Oasis in the Desert: Casablanca Brings Moroccan Food to Houston

When it opened late last year, Casablanca Couscous & Grill became only the second Moroccan restaurant in Houston. And the truth is, for a city that prides itself on being such a melting pot of ethnicities and cuisines, there is a tremendous amount of food that can't be found here.

I'm not talking about individual food items, like mangosteens or horse meat -- although there is a place in Chinatown that I've been meaning to check out. I'm talking about Senegalese food, or Malaysian food, or even basic Russian food. (A moment of silence for the late, great Russian Bear.)

Sure, you can purchase the groceries for these cuisines and prepare a plate of thiéboudienne at home, but it's not quite the same -- especially if you've never had thiéboudienne before and aren't familiar with how it should taste. You're also missing the crucial element of atmosphere that's found in a great ethnic restaurant, the sense that you're on vacation as you dine, that you're learning something new as you peruse the menu and chat with the waitstaff and chef.

Over two years ago, the great blog Food In Houston had an interesting post on this very subject. In it, Anonymous Eater lamented the lack of Portuguese food, Jewish delis and more, while eager readers chimed in with their own missing plates in the comments section.

Since that time, there have been some significant changes in Houston's food scene, albeit not significant enough -- after all, we now only have two Moroccan restaurants instead of Anonymous Eater's one back in 2009. The Ethiopian scene hasn't exactly thrived, either: One of the restaurants he mentioned is closed, and only one other -- Sheba Cafe -- has opened to take its place. We're still lacking in honest NYC-style delis, although we've had at least one notable addition to the New Mexican category with TQLA.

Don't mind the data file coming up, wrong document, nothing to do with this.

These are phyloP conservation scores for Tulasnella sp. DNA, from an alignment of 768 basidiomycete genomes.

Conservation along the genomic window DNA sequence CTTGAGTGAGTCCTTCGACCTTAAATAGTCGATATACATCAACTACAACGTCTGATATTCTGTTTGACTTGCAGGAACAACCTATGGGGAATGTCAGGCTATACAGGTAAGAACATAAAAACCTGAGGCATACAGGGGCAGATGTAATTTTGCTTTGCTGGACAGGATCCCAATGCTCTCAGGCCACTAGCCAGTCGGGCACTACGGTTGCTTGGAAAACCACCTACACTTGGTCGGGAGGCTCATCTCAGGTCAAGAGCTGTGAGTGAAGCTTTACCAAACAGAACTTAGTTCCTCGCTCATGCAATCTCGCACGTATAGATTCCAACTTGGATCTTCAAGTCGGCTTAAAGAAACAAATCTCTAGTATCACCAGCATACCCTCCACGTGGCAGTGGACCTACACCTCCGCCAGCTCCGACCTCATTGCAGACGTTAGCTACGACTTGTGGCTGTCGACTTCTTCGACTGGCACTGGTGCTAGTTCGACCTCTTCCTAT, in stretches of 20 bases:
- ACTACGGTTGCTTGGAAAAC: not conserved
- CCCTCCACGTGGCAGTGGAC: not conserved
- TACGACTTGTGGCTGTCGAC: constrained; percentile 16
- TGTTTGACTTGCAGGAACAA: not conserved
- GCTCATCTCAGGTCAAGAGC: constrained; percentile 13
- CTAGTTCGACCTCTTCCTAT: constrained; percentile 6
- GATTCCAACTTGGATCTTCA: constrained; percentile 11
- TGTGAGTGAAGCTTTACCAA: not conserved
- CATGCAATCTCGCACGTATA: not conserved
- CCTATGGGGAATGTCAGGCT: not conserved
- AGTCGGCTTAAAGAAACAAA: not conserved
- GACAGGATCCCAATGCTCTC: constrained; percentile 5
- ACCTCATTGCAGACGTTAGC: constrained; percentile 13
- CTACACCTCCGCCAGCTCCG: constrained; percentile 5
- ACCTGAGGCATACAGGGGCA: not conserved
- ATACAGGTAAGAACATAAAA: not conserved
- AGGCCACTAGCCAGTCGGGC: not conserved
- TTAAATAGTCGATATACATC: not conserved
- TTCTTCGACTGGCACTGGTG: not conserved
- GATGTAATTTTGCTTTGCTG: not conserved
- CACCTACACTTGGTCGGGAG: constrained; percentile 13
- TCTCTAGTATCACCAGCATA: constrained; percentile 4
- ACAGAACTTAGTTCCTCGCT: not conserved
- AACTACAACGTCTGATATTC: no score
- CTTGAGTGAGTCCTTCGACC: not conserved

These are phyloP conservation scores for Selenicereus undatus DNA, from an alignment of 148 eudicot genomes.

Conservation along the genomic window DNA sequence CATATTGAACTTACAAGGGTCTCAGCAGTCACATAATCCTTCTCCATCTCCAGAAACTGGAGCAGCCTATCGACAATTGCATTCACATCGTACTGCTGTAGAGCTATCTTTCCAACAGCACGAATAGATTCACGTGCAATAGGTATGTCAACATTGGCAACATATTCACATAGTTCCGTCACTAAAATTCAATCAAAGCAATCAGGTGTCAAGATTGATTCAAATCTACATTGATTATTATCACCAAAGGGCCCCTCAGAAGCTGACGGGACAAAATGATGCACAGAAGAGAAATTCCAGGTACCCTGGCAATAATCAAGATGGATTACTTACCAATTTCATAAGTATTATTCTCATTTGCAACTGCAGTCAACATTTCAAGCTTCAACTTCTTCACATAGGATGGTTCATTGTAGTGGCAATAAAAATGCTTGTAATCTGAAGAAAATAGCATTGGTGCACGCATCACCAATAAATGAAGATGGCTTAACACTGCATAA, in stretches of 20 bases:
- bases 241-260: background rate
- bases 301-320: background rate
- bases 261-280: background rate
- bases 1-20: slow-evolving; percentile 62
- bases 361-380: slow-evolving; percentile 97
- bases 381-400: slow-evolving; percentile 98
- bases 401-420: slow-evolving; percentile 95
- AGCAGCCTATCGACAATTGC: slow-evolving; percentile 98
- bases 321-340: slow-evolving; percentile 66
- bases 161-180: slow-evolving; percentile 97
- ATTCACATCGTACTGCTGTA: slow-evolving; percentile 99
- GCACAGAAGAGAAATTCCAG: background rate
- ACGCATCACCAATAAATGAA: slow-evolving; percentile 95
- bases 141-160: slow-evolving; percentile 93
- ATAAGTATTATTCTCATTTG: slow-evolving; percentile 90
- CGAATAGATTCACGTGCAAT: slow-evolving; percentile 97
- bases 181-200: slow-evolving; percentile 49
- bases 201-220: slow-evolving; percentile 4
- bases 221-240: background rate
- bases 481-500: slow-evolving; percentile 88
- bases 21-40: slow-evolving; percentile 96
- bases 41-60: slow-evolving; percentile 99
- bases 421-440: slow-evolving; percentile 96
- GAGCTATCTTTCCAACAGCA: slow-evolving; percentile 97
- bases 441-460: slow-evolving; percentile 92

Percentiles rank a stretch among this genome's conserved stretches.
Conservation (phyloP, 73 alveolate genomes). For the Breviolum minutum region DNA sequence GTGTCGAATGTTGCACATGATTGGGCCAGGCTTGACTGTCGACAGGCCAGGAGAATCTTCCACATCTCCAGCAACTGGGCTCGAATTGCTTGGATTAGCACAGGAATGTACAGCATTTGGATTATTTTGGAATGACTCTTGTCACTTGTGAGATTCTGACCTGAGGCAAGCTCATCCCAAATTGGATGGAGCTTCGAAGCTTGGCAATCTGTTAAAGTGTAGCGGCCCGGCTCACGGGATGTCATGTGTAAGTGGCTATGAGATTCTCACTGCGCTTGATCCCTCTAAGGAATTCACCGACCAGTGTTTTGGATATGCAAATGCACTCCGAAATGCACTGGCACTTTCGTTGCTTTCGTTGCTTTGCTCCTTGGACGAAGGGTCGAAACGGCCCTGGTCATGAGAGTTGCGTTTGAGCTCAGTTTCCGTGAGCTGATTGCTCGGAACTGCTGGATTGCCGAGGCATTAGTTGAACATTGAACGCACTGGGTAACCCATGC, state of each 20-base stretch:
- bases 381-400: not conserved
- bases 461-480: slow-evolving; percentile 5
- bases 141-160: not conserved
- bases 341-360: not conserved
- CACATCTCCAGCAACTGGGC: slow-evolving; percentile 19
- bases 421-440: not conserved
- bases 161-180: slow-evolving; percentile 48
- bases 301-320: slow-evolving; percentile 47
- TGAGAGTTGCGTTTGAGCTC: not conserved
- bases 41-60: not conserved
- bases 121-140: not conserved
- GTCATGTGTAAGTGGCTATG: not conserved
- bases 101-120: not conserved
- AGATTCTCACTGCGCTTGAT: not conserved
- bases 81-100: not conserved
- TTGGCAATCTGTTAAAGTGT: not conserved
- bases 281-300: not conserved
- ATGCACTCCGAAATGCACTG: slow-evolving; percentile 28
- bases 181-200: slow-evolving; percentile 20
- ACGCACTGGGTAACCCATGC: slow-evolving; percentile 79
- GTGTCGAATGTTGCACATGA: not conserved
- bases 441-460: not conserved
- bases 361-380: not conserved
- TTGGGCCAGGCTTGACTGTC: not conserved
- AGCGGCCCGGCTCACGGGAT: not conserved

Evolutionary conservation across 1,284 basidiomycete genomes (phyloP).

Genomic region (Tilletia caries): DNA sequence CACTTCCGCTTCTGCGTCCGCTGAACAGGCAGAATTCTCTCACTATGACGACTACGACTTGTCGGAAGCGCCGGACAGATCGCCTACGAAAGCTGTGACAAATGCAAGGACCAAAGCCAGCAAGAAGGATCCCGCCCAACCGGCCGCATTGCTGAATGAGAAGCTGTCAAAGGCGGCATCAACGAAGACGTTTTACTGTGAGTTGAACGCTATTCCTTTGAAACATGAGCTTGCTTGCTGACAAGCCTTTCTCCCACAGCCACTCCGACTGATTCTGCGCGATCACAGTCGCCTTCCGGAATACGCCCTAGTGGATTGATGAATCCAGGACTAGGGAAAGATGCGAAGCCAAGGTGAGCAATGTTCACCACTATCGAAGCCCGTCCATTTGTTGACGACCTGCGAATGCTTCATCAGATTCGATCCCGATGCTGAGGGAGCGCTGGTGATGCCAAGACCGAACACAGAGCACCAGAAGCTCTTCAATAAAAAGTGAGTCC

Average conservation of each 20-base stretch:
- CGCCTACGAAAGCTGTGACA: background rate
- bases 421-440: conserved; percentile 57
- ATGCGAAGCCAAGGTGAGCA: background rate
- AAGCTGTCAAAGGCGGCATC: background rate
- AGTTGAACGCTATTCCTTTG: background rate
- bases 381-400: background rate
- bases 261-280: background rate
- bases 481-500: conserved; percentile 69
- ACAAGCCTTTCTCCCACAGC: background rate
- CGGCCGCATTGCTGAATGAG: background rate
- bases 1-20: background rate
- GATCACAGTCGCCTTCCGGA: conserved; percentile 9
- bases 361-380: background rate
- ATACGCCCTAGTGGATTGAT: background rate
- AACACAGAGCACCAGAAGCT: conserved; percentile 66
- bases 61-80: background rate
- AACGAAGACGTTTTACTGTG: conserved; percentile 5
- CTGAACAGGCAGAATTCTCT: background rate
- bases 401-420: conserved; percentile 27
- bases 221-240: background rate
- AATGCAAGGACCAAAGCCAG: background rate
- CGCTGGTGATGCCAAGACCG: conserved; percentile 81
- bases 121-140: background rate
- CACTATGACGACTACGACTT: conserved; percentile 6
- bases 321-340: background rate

For last year's Best of Houston® issue, I put together an extensive list of available cuisines in Houston for our cover story, Planet Houston. But in that list -- and in the story, as well -- you'll see glaring omissions. Most of the African continent is dreadfully underrepresented, as is South America save for the dozens of churrascarias that have only cropped up because Texans love their meat -- and love it in large, unending portions.

Myself, I'd love to have a yakitori joint like Yakitori Totto in Houston, or another Puerto Rican restaurant to complement Tex-Chick. I'd love to have a more formal, sit-down Filipino restaurant -- a lack that my friend Dr. Ricky has long-lamented as well -- as well as a more casual, informal Spanish restaurant that serves authentic tapas and doesn't cost a arm and a leg. I'd love to see a Swedish or Nordic restaurant that isn't IKEA, and I'd love to see any Portuguese food at all, anywhere.

But at least we've making progress in the direction of Moroccan food with Casablanca, the subject of this week's cafe review. What cuisines are you missing, readers?

Follow Eating Our Words on Facebook and on Twitter @EatingOurWords

KEEP THE HOUSTON PRESS FREE... Since we started the Houston Press, it has been defined as the free, independent voice of Houston, and we'd like to keep it that way. With local media under siege, it's more important than ever for us to rally support behind funding our local journalism. You can help by participating in our "I Support" program, allowing us to keep offering readers access to our incisive coverage of local news, food and culture with no paywalls.
Katharine Shilcutt